What about armed groups? Do you also represent them?

 

Raghda shakes her head and leans back: “No, no no.”

 

What should the world do for Syria?

 

Raghda: “We have hope because living Syrians are depending on us. We cannot know what the next steps will be, but we always try. I cannot say everything.” (Laughs).

 

But how do you envision a future Syria, with or without Assad?

 

Raghda (resolutely): “Without.”

 

How do you want to do that?

 

Raghda: “The world, all the governments, support Assad. If the world decides to let Assad go, the killing will stop. This is our message.”

 

Koen: But what about the changes that should take place within Syria? It’s a divided country.

 

Raghda: “The problem is the regime. All Syrians should work together to change the regime. Not just Assad. The Mukhaberat (secret services, TB), they control everything. It’s a big lie that half of the Syrian people support Assad. No, that is not true.”

Amer: “I think the world has no memory or there is a hole in the story. We fought with our bodies and voices, not with guns and weapons. That time we asked the world to help us, to be with us in our fight for democracy. And what did they do? They asked: ‘OK, where is the opposition, who can be a new government in Syria?’ We said: ‘We are the opposition.’ Than they asked to form a union. And we did! Than they said: ‘It’s not enough, do another one.’ We did another one. What after, what do you want? People were starting to get killed in Syria. And the world continued to make a picture, to make a video. And the people in Europe, they all watched on television. For this we died. What after?! Hope is not enough. The memory of the world is bullshit. They must remember when the laique (secular) people started the revolution in Syria. We wanted democracy. People who used religion, who fought in the name God, there are reasons to fight in the name of God, if you have the Islamic way, like we had before: fight for Syria, like a united country. For the people, that was our way. But nobody supported that, nobody moved to do that. How then can we talk about hope or democracy? There is no way you can do that. They put your head on the roof if you say that.”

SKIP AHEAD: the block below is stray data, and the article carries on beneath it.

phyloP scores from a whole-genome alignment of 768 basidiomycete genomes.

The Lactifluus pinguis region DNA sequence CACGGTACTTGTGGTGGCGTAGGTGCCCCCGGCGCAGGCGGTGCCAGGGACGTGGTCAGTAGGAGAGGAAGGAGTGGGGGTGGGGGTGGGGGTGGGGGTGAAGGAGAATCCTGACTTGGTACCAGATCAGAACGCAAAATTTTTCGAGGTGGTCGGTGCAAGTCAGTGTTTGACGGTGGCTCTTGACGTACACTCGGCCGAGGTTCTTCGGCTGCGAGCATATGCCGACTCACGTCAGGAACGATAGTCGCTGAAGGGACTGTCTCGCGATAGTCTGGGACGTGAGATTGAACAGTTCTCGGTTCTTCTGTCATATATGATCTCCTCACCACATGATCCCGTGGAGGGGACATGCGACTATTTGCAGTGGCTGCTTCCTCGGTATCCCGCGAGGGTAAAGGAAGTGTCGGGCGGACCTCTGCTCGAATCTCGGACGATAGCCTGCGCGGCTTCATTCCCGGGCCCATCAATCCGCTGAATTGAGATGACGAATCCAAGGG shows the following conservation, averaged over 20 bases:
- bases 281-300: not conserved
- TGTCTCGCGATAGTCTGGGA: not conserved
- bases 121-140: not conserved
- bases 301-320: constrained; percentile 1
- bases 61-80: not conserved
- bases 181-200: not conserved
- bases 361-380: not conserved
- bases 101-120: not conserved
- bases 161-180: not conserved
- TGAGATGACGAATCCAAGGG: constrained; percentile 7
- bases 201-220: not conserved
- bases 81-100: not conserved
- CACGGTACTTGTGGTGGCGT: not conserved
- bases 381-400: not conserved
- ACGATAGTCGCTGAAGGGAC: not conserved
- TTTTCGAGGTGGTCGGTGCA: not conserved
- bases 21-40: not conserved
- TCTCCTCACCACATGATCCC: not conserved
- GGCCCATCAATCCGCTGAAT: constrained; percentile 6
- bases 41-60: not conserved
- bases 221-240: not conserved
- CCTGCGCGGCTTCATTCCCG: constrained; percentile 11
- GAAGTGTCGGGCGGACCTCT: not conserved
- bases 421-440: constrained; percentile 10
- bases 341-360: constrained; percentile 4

So, the revolution was initially secular?

 

Amer: “There was no religion. There were people from Christian, Islamic, Sunni, Alawi, Shia, Druze, they were all together in the streets. But after that, when nobody supported them and left them weak, nobody gave them anything to continue against Bashar al-Assad.” Resentful: “They let us alone. Most of us died, is now in prison to die more or left the country.”

 

So, before the revolution in 2011, there were no tensions between Sunnis, Alawis and Christians?

 

Amer: “You have to believe me on this one. The ex-husband of my sister, I only knew after four years that her ex-husband was Shia.”

 

You really did not know?

 

Amer: “I never thought about it. It did not matter.”

 

Raghda: “We did not speak or know about whether a person was Christian, Muslim, Sunni or Shia.”

 

“If you were doing this interview in Damascus before 2011, you would have been taken away immediately.” 

 

What exactly was the problem then? (This question was received with laughter.)

 

Sean: “I think one of the problems was if you sleep at night, and you have a bang bang bang at two o’clock in the morning, and you get kidnapped, that is not an acceptable society to live in. That was fundamentally the problem.”

 

They were painting a picture of Syria as a nice multicultural society.